play by Kurt Vonnegut, Jr.
about men who enjoy killing
, and those who don't. Has the tag-line 'who the hell is Wanda June?
A very dark and funny comedy. One of the highlights is a Nazi officer and a 10 year old girl, in Heaven, planning a Harold Ryan Fan Club. Harold Ryan is a larger than life mercenary recently returned from a 8 year stint in the Amazon (looking for `diamonds as big as cantaloupes') with Colonel Looseleaf Harper.
We did this play at University, to students. Then we took it to HMP Whitemoor, a maximum security UK prison, and performed it it front of an audience of.. well, killers. It was an experience. The laughs came at different places. I think the most dodgy piece was delivered by a rather nervous Wanda June is her speech:
Hello. I am Wanda June. Today was going to be my birthday, but I was hit by an ice-cream truck before I could have my party. I am dead now. I am in Heaven. That is why my parents did not pick up the cake at the bakery. I am not mad at the ice-cream truck driver, even though he was drunk when he hit me. It didn't hurt much. It wasn't even as bad as the sting of a bumblebee. I am really happy here! It's so much fun. I am glad the driver was drunk. If he hadn't been, I might not have got to Heaven for years and years and years. I would have had to go to high school first, and then beauty college. I would have had to get married and have babies and everything. Now I can just play and play and play. Any time I want any pink cotton candy I can have some. Everybody up here is happy - the animals and the dead soldiers and people who went to the electric chair and everything. They're all glad for whatever sent them here. Nobody is mad. We're all too busy playing shuffleboard. So if you think of killing somebody, don't worry about it. Just go ahead and do it. Whoever you do it to should kiss you for doing it. The soldiers up here just love the shrapnel and the tanks and the bayonets and the dum dums that let them play shuffleboard all the time - and drink beer.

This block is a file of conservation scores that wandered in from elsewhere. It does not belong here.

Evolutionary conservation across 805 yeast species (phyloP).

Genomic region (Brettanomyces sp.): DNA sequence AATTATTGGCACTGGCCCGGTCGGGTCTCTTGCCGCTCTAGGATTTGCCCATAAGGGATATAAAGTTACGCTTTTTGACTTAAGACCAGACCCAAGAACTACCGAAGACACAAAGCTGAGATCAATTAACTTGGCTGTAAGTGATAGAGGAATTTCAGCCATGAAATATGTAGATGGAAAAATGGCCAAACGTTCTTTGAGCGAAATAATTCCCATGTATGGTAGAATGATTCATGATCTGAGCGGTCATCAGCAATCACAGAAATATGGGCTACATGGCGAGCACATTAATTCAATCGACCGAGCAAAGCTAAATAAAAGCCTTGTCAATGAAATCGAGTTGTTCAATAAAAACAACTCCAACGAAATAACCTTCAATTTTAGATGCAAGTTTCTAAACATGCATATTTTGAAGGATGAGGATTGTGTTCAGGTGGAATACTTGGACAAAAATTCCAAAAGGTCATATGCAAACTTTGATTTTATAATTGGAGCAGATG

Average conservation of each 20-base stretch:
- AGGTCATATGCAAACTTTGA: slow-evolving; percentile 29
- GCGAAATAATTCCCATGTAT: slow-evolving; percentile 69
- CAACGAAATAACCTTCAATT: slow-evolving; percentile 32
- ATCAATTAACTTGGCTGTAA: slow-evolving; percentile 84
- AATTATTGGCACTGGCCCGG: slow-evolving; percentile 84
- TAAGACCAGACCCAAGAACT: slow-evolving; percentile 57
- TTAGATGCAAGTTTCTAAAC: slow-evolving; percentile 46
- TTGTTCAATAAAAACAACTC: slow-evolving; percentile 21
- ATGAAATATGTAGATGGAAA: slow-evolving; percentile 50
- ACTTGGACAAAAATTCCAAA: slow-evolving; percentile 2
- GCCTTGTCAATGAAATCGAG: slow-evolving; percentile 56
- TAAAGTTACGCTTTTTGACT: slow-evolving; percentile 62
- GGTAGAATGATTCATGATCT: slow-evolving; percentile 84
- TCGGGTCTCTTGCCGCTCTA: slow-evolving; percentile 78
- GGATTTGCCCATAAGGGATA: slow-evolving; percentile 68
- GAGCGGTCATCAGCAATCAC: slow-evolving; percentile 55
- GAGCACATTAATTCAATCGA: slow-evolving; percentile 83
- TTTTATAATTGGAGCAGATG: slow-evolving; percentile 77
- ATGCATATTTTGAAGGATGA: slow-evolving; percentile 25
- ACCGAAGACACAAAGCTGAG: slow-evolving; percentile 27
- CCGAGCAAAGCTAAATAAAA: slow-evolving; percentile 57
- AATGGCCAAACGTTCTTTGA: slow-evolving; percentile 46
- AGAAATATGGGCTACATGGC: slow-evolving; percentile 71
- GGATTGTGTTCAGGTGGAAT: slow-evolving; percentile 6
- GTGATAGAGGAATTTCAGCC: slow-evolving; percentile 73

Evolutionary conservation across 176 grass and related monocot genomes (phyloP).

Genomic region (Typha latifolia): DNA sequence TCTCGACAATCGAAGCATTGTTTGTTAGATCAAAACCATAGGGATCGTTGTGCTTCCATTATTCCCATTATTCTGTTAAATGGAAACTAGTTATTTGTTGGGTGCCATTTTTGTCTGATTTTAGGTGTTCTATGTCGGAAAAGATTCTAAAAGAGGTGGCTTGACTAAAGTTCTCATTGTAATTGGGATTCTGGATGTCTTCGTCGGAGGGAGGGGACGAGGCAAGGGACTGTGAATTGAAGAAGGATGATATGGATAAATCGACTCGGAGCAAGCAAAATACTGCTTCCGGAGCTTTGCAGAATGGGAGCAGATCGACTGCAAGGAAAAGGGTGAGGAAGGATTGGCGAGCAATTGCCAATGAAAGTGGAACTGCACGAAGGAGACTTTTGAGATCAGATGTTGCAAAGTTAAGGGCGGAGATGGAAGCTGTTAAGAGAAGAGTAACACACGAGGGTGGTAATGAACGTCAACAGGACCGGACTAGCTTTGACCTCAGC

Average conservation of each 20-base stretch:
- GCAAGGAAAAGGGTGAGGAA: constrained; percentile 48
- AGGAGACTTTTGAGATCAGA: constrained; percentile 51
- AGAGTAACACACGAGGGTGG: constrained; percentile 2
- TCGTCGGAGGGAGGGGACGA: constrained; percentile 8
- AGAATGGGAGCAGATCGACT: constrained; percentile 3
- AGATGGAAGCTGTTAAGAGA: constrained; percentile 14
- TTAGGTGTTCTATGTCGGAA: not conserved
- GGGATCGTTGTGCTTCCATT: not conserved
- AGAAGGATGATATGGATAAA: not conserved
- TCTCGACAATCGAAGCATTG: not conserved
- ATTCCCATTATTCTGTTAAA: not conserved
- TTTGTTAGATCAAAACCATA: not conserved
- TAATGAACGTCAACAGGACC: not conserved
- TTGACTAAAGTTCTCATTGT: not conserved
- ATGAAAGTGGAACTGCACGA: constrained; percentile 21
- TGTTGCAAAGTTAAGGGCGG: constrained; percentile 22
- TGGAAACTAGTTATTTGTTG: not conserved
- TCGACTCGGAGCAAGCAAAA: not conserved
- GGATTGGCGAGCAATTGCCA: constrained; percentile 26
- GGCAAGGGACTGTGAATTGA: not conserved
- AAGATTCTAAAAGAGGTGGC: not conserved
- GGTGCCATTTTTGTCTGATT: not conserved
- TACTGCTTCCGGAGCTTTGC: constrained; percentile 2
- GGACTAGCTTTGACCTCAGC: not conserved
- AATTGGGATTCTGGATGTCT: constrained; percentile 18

Happy Birthday, Wanda June -- Kurt Vonnegut Jr.
It took us a couple of hours just to get inside the prison. Once inside, it was another couple of hours before we saw any prisoners. They all appeared as if from thin air at the appointed hour of the performance and we started. We had to compromise on props. In the original version I wielded an Enfield rifle (made safe). For the prison version we proposed a wooden butt with a cardboard tube taped on top. No go. I ended up bursting onto stage armed with a walking stick.
The prisoners seemed to appreciate the show and we had squash and biscuits with them after. The question that I couldn't shake from my mind as I spoke to them -- `What did you do to get here?'
We got a great review in the prison news letter, even being compared favourably to the Broadway version.